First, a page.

May 11, 2018 11:58:27 AM
Rarely will you see a proposal greeted more warmly than that presented by Derrick McEwen at Monday's meeting of the Caledonia Park Commission.
McEwen's request to build a nine-hole disc golf course at Caledonia's Ola J. Pickett Park had both commissioners and Caledonia Parks Director Chris Clardy gushing with approval.
"It was one of those things, when they pitched it to us, that everybody immediately thought was a great idea," Clardy said. "It's one more thing we can add to make our park better than the average park. When they came to us with the idea, they were ready to rock-and-roll. They had done all the homework, put together all the plans. All the commission really had to do was say, OK."
While McEwen made the presentation, the man who really got the disc flying, so to speak, was Chad Seagraves, who took up the sport of disc golf a couple of years ago and quickly became hooked, playing regularly at the disc golf course at Lake Lowndes and Propst Park in Columbus.
Seagraves was talking with McEwen at Ola J. Pickett Park where their children play in the town's baseball program, about disc golf and how good it would be to set up a course in Caledonia.
"Derrick and I are friends and he has been heavily involved in the parks here for years," Seagraves said. "I had been asking him to play (disc golf) with me for about a year now. About two months ago, he finally came out and played and he was hooked immediately. He really has spearheaded the whole thing."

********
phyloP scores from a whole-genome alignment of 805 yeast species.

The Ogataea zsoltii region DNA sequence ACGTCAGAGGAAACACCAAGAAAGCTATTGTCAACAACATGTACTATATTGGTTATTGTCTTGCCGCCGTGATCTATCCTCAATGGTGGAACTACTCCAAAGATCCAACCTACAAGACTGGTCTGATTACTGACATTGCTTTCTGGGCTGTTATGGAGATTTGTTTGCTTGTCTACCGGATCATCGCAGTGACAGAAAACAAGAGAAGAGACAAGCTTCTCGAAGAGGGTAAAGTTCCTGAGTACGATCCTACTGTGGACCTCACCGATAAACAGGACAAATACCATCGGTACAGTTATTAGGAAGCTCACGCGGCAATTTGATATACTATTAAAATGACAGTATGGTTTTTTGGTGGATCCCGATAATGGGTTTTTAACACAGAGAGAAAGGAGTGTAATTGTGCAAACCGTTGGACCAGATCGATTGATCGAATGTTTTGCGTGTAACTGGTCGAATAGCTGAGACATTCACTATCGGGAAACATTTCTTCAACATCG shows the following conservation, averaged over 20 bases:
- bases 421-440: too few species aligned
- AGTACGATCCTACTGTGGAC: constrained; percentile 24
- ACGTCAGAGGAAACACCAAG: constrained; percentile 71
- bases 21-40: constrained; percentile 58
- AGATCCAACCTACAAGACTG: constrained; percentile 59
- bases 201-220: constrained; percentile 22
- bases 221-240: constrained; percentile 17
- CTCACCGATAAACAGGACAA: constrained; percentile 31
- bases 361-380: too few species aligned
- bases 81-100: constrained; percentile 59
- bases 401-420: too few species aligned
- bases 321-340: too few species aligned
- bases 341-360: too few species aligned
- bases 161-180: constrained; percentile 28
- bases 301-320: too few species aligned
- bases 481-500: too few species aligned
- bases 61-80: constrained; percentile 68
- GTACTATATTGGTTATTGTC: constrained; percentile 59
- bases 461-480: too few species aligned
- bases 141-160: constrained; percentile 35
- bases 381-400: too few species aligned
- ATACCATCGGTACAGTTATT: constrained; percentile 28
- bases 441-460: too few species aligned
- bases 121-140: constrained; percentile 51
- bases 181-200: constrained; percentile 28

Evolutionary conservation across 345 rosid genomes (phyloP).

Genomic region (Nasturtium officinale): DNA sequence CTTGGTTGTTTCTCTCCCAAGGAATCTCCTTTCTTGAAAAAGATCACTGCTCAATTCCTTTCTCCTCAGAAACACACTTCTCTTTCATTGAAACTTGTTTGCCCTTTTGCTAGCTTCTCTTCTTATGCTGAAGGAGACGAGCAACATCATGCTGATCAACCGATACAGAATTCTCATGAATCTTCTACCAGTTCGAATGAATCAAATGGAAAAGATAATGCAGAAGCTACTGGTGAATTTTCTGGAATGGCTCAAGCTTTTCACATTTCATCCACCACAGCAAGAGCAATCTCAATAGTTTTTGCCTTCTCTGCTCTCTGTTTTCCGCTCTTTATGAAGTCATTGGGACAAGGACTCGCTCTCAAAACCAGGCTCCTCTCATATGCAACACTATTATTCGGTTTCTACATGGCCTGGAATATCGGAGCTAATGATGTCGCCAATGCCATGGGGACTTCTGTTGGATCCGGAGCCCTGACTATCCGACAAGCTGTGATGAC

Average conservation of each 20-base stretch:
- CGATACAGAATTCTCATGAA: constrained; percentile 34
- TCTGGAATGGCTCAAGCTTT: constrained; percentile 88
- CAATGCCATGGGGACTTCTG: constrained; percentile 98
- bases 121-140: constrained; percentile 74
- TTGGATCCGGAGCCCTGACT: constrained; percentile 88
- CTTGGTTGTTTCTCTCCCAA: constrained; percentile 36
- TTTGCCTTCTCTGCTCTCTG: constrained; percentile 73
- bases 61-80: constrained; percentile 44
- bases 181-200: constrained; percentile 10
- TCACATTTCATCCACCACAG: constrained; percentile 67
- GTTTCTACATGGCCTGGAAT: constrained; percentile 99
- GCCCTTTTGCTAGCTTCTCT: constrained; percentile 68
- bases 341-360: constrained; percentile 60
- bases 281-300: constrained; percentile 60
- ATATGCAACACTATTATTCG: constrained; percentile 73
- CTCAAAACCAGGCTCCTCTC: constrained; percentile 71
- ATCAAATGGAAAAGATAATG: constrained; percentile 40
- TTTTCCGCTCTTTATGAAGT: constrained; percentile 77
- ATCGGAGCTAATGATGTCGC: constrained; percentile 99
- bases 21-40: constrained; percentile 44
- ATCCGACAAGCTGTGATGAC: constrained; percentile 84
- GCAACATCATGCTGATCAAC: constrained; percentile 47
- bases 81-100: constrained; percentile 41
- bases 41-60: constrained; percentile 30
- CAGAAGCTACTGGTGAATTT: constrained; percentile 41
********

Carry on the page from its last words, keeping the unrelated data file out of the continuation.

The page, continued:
Disc golf, said Seagraves, is as addictive as conventional golf with many advantages. Basically, players throw a flying disc at targets from distances of up to several hundred feet, and the game is scored much like traditional golf.
It's cheap to play (all that is required are discs). The disc golf course is virtually maintenance-free and accessible to people of all ages.
The cost of setting up a nine-hole disc golf course runs about $4,000 to $5,000, with the greatest expenses being the baskets (the disc equivalent of the hole in golf). Baskets run about $500 each.
The group hopes to fund the cost through donations, hole sponsorship and a fundraiser, which is set for Saturday from 9 a.m. until 2 p.m.
"We'll have competitions and prizes donated by sponsors," Seagraves said. "We're hoping not just to raise money to finish the course, but to show people how much fun disc golf is. Really, it's a way to introduce people to the sport as much as anything."
Clardy said he thinks disc golf is an idea whose time has come.
"I really think it's going to explode at our park," he said. "It's just another thing we can do at the park that makes our park better."
Slim Smith is a columnist and feature writer for The Dispatch. His email address is [email protected]
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